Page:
Sessions' testimony to Congress tomorrow to be open to public

Erika Turner
June 14, 2017

Mr. Sessions' testimony before the Senate Intelligence Committee, scheduled to start at 2:30 p.m., has the potential for high drama as the Russian Federation probe continues to dominate USA politics, sidelining President Trump's domestic agenda.

Attorney General Jeff Sessions is preparing for sharp questions from his former Senate colleagues about his role in the firing of James Comey and his Russian contacts during the campaign.

Comey said he knew Sessions would recuse himself from the Russian investigation because, "We also were aware of facts that I can't discuss in an open setting that would make his continued engagement in a Russia-related investigation problematic".

Because of Comey's testimony, Sessions says he wants to talk to the same committee Comey did. Feinstein said she was especially concerned after National Intelligence Director Dan Coats and National Security Agency Director Michael Rogers refused to answer questions from the intelligence committee about possible undue influence by Trump. But senators on the committee are expected to question Sessions about his meetings with Russians - a topic that's come under increased scrutiny amid investigations into Russia's interference in the US election.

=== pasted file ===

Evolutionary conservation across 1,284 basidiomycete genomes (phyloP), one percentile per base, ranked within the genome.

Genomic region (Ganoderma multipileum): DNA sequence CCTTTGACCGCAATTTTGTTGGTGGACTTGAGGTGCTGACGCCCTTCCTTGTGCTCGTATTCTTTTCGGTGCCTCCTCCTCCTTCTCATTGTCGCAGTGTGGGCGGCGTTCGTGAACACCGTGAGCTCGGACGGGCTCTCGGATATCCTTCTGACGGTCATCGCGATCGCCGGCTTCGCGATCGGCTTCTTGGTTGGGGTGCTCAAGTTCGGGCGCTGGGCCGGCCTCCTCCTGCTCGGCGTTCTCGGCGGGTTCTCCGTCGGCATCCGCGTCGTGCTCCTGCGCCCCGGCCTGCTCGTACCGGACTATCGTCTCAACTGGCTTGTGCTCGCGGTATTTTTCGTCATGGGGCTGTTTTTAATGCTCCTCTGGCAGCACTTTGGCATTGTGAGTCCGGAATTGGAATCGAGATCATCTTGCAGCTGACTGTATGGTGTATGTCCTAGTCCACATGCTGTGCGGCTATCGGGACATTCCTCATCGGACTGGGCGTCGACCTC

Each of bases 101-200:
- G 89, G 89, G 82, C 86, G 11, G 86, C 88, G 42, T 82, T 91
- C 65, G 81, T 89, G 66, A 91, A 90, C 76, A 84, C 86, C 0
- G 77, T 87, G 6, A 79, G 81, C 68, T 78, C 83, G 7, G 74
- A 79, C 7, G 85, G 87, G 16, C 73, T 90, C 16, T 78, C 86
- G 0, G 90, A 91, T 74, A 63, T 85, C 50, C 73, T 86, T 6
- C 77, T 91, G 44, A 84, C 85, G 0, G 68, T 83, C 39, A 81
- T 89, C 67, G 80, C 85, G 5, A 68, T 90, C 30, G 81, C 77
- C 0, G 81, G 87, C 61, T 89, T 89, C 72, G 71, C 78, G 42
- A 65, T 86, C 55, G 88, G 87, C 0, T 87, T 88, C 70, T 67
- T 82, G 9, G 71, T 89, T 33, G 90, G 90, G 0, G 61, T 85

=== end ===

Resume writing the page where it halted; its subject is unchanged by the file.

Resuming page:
The Justice Department ultimately agreed to a Tuesday public hearing in an attempt to show there's nothing to hide and nothing controversial about Sessions' interactions with Russian officials, officials said. Memos that he had written in the course of his official government duties about privileged conversations with the President. Did Comey relate that in a closed door session?

The Justice Department said Monday that Sessions requested Tuesday's committee hearing be open because he "believes it is important for the American people to hear the truth directly from him".

[O] n Sunday, ABC's George Stephanopoulos asked Trump attorney Jay Sekulow whether the president would pledge not to interfere or order the attorney general to fire Mueller.

The White House on Monday suggested Sessions could invoke executive privilege during his testimony depending on "the scope of the questions".

The former Federal Bureau of Investigation director also testified that he and the agency had believed Sessions was "inevitably going to recuse" for reasons he said he could not elaborate on.

Though the Justice Department maintains that it has fully disclosed the extent of Sessions' foreign contacts previous year, lawmakers have continued to press him for answers about an April 2016 event at the Mayflower Hotel in Washington, where both Sessions and Kislyak attended a foreign policy speech by Trump. "We're going to do more with less", he told members of the Appropriations Committee, describing the president's budget priorities as "smart investments in programs that work". Sessions, a former senator, later issued a clarification saying he had met with the ambassador.

As for the timing of Sessions' recusal, Comey said the FBI expected the attorney general to take himself out of the matters under investigation weeks before he actually did.

Other reports by Insurance News

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